Prof. Terry Wallace of the Department of Geology at the University of Arizona, has spent the last 25 years following his graduation from New Mexico Tech and his doctoral studies at Cal Tech developing this technology. In 1989, as the world moved to digital, Wallace turned his efforts towards creating computer models that mimic how sound travels through the earth. He also was instrumental in generating a vast database of seismic “signatures.”
These signatures accurately identify specific kinds of sounds and enable researchers to determine their sources. Currently, 550 stations feed his lab, and over 1,500 stations feed the seismic community.
With time, Wallace’s interest has turned increasingly to developing ways for identifying and locating man-made sounds. Some of these are obvious, such as the big gun sounds from World War I and modern battlefield explosions. Many of these sounds, however, are much more subtle.
Most warriors are at least peripherally aware of the Sound Surveillance System (SOSUS) network that monitors all the world’s oceans, tracking ship sounds with amazing precision. Perhaps the most interesting part of this technology is that the sounds being monitored are an order of magnitude or more below the level of the ambient noise of the ocean.
Wallace and his colleagues today are working on a similar technology to detect sounds in the Earth, sounds that are way below the natural level of ambient noise.
Where is this leading? Wallace explains that he probably will never be able to detect a special forces warrior landing by parachute, but he fully expects to have the capability to detect a Humvee arriving by chute, and to be able to identify the difference between a Humvee and an ATV by their characteristic signatures. He also expects to be able to count the number of vehicles in a column, and even determine what kind of vehicles they are.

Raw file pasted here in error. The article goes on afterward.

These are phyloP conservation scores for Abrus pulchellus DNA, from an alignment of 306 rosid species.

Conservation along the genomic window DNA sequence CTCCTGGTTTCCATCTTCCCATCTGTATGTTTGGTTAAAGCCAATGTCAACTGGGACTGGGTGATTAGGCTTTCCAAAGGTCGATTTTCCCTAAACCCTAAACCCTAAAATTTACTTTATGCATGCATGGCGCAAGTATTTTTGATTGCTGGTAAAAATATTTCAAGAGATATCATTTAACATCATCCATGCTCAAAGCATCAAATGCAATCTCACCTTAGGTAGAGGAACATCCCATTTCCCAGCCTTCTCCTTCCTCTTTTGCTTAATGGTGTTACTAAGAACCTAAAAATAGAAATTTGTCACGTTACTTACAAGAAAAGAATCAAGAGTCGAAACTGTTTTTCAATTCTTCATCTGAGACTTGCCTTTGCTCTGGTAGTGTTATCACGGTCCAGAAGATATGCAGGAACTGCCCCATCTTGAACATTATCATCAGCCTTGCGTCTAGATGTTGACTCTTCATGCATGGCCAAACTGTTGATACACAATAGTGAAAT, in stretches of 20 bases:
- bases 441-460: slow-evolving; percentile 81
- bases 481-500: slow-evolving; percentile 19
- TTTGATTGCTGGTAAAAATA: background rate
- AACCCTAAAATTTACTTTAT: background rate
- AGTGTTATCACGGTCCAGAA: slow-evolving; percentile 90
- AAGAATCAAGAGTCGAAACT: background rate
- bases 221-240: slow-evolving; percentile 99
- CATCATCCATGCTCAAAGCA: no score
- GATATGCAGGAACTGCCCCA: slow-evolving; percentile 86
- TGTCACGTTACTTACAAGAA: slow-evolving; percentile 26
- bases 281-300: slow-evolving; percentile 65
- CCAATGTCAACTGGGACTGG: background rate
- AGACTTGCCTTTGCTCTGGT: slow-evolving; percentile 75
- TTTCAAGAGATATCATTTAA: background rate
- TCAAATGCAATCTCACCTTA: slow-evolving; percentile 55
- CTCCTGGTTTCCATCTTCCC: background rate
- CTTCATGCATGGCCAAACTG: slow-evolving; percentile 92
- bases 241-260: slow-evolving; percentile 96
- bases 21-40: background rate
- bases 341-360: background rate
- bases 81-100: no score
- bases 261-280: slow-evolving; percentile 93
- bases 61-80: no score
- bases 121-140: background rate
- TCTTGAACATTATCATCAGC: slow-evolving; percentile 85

Exploding C-4 produces a different signature than dynamite; and bombs are different still. How about determining whether the hand weapons being fired are Russian or Chinese, or whether the invisible moving group of men is 50 or 500 in number? Properly placed monitors can distinguish the man-made sounds emanating from a cave complex, even though they are “completely masked” by natural sounds like a rushing brook or other man-made sounds like traffic on a busy thoroughfare.
Here at home, Wallace and his colleagues are creating a seismic map of the entire country. Within 18 months they will have taken 400 coordinated measurements at 30-mile center-to-center seismometer positions. Over the next 10 years, the project will be completed. This detailed seismographic map of the United States will enable researchers to catalogue the signatures of literally millions of man-made events. They will also be able to fine-tune their forensic measurements with the detailed knowledge of the underlying terrain this vast study will generate.
As they develop their models, they are also creating automatic systems able to track and catalogue man-made events, and alert them when these events are out of the ordinary. An unexpected explosion in the hills of Idaho can be pinpointed for further investigation by the FBI. An excavation where one should not be taking place can trigger another investigation. An out-of-the-ordinary movement of trucks can be tracked as they converge – for example – on the Golden Gate Bridge. Even a sudden increase in ATV traffic can be analyzed for its potential impact.
The list of possible ways this information can be used in fighting the war on terror is almost endless. From the initial investigations under Churchill’s World War I War Ministry to the state-of-the-art activities of Wallace and his colleagues, Forensic Seismology has become an increasingly valuable tool in our fight against terrorism.
Robert G. Williscroft is DefenseWatch Navy Editor